Elephantine – Island in upper Egypt, near Aswan, where a Judaean military colony was located in the fifth century BCE. Approximately forty Aramaic autograph texts, written by or to the inhabitants of the colony, and some legal documents were discovered there in 1906. The precise geological references contained therein show that they were written locally.
elephants – They were an important part of the Seleucid army though not native to Syria or the Middle East. Seleucus I, founder of the dynasty, imported 500 of the from India in about 300 BCE. Descendents of that original herd appear from time to time in military accounts through many centuries.
En Gedi – An ancient city less than 10 miles north of Masada. The hills above En Gedi are the location of the Essene community described by Pliny according to some readings of this Natural History. The consensus view is that Qumran is the Essene community and the “above” in Pliny should be read as north, about 20 miles north, in fact. Of course, it is also possible that Pliny made it up. He was never there and the identity and reliability of his sources is uncertain.
eschatology – That branch of religious literature and belief having to do with various aspects of the afterlife, the Final Judgement, bodily resurrection, immortality of the soul, etc.
Essenes (“Judah“ and “Yahad” in some Qumran writings) - One of the three orders of Jews during the Second Temple Period; a separatist group that formed an ascetic and esoteric, monastic communal society which, in response to apocalyptic visions, or unique sacrificial or purity requirements retreated to the wilderness.
As described by Josephus, Philo and Pliny the Elder they are noted for their communal way of life, their ascetic conduct, and their ideas about fate and immortality. Only Pliny the Elder among these three mentions that a group of Essenes lived near the Dead Sea. The smallest of the three main Jewish sects during the first century CE, numbering about four thousand according to both Josephus and Philo. They were very strict in avoidance of every form of commerce, owned no slaves, observed a strict Sabbath, avoided all oaths and maintained ritual purity.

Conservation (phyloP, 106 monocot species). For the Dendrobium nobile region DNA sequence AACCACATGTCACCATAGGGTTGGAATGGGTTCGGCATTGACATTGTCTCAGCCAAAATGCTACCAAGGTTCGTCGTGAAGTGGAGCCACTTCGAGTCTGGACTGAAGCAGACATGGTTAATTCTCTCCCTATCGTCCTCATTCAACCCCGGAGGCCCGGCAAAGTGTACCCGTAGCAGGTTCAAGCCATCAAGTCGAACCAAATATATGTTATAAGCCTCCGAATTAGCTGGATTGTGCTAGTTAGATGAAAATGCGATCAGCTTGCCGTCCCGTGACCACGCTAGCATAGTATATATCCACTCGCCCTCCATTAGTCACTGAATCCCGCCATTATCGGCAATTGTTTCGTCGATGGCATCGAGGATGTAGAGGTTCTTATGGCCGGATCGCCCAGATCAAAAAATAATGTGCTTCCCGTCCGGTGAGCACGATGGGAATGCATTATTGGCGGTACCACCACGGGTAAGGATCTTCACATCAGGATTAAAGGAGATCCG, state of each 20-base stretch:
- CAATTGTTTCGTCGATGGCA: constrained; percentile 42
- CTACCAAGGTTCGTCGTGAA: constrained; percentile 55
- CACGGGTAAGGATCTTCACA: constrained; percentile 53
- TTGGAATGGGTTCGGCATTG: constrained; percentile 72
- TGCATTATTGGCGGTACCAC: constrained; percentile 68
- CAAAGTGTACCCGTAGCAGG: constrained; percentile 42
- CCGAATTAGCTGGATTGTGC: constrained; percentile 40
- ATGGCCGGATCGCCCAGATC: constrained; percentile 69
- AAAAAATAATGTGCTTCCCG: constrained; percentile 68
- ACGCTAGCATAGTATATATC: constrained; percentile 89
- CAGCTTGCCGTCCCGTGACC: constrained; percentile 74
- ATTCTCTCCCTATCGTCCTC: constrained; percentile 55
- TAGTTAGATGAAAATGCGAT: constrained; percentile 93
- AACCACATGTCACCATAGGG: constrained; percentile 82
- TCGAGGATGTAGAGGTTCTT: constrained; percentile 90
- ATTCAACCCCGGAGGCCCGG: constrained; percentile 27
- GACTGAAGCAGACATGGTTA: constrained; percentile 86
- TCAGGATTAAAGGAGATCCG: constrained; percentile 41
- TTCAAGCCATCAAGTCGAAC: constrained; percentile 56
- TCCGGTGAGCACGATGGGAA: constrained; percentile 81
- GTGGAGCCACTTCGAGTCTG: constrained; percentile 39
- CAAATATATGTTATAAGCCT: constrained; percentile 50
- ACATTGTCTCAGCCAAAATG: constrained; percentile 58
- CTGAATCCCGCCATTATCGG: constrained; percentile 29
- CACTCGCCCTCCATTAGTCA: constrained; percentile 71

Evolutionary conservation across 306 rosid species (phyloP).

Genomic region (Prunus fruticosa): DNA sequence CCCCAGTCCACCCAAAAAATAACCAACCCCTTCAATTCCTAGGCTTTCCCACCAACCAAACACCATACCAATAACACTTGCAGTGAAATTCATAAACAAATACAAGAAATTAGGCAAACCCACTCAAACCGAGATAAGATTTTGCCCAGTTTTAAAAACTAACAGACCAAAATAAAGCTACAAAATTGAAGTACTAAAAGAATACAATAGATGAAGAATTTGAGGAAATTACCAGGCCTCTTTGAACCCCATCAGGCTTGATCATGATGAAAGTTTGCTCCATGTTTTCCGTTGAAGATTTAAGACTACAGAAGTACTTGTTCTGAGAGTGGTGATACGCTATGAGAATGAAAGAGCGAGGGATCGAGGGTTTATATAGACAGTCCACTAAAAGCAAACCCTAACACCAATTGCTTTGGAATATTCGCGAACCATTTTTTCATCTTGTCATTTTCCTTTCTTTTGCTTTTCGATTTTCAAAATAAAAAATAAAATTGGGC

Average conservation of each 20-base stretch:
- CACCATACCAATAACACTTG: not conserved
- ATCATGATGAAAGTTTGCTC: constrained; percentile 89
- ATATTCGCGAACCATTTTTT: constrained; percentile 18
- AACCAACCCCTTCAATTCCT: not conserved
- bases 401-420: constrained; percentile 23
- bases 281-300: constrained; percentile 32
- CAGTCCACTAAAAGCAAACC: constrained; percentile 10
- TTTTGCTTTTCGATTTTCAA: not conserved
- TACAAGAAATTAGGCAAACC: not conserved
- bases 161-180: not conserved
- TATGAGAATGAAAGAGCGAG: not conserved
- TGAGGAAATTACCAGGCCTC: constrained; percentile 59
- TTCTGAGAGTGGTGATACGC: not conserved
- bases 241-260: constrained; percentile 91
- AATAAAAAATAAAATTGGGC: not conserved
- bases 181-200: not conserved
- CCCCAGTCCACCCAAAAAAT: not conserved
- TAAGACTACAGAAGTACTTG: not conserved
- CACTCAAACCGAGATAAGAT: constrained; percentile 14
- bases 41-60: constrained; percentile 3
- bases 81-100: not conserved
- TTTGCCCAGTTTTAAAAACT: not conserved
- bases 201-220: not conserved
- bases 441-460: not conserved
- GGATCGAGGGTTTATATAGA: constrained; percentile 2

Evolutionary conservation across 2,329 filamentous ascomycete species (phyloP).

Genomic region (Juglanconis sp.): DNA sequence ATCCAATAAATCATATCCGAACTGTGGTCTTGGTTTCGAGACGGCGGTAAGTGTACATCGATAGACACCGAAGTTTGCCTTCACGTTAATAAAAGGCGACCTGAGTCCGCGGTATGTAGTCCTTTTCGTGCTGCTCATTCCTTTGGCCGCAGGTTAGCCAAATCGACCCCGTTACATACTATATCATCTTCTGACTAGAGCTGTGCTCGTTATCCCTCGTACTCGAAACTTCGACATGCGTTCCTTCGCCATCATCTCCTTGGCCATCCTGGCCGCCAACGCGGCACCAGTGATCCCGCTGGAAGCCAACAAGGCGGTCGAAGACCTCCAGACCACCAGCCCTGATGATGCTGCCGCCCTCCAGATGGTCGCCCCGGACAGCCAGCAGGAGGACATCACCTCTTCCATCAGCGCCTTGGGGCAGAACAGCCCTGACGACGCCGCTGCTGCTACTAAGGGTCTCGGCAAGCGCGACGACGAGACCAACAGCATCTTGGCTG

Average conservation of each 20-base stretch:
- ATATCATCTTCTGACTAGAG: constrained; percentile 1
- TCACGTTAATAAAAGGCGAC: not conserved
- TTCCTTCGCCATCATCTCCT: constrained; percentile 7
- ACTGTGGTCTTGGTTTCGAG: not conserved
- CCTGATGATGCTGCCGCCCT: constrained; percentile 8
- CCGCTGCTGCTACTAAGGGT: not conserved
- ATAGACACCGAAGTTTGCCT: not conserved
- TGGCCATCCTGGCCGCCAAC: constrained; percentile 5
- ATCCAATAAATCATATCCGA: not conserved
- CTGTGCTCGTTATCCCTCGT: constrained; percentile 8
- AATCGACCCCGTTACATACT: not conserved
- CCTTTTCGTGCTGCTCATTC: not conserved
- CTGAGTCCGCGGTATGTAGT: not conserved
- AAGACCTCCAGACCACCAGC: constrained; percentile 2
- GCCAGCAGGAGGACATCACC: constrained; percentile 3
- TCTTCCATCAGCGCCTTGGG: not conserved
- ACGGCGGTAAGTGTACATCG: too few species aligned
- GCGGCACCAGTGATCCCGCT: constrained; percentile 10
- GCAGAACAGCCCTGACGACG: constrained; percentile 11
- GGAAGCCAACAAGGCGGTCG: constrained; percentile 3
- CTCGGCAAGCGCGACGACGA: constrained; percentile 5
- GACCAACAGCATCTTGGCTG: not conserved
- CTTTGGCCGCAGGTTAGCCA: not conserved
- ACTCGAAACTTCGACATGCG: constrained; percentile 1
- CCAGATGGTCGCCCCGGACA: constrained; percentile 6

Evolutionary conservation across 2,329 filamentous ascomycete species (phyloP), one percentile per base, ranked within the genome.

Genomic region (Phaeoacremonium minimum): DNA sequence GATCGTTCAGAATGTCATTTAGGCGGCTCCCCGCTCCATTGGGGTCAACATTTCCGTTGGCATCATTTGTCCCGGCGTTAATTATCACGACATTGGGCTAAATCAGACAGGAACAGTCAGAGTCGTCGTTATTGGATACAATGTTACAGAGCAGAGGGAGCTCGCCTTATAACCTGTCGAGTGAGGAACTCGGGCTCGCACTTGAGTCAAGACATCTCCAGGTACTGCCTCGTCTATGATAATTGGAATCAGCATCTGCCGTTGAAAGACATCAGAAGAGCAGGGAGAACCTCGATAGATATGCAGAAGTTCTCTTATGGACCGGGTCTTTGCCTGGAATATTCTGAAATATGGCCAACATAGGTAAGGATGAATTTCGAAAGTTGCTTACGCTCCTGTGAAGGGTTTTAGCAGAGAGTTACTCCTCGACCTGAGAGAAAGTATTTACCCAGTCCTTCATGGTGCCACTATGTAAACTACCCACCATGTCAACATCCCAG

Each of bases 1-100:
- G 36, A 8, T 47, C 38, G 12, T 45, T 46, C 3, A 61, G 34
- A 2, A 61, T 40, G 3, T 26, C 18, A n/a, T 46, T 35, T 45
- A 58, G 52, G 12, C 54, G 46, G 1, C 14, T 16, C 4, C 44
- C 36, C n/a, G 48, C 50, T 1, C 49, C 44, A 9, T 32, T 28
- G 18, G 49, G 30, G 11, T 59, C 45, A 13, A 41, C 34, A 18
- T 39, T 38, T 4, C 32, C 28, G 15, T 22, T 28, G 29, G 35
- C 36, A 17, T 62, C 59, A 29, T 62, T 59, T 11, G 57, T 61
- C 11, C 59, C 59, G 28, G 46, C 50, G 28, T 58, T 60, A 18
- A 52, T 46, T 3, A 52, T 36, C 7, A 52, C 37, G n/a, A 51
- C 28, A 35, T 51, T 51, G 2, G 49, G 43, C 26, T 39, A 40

Ethnarch – A Greek term meaning ‘ruler of a nation’, a less prestigious title than ‘king’, but still implying a degree of independence under an overlord.
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First Revolt – The Jewish rebellion against the Roman rule that began in 66 CE and ended in 74 CE with the capture of the Jewish held fortress at Masada by the Romans. Its climax occurs with the destruction of Jerusalem and the Second Temple in 70 CE.
First Temple Period ca. 950 – 586 BCE – The period of Jewish history from the construction of Solomon’s temple to the destruction of the First Temple and exile of the Hebrews to Babylonia.
Five Cities of the Plain – The five cities are Sodom, Gomorrah, Zoar, Admah, and Zeboiim. Some modern scholarship suggests but has yet to prove that these five cities sit at or near the mouths of five of the six major wadis that feed into the southeastern corner of the Dead Sea. All five wadis feed into the region above the Gohr which in earlier days may have been above water; thus the plain associated with these particular cities.
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Galilee – Northern region of ancient Palestine. Like Judaea it was an area of dense Jewish settlement during the intertestamental period.
genizah – (Hebrew: “storage room’) A designated place, often in a synagogue, for storing worn out, damaged or defective Hebrew writings and ritual articles which cannot be destroyed because of their holiness.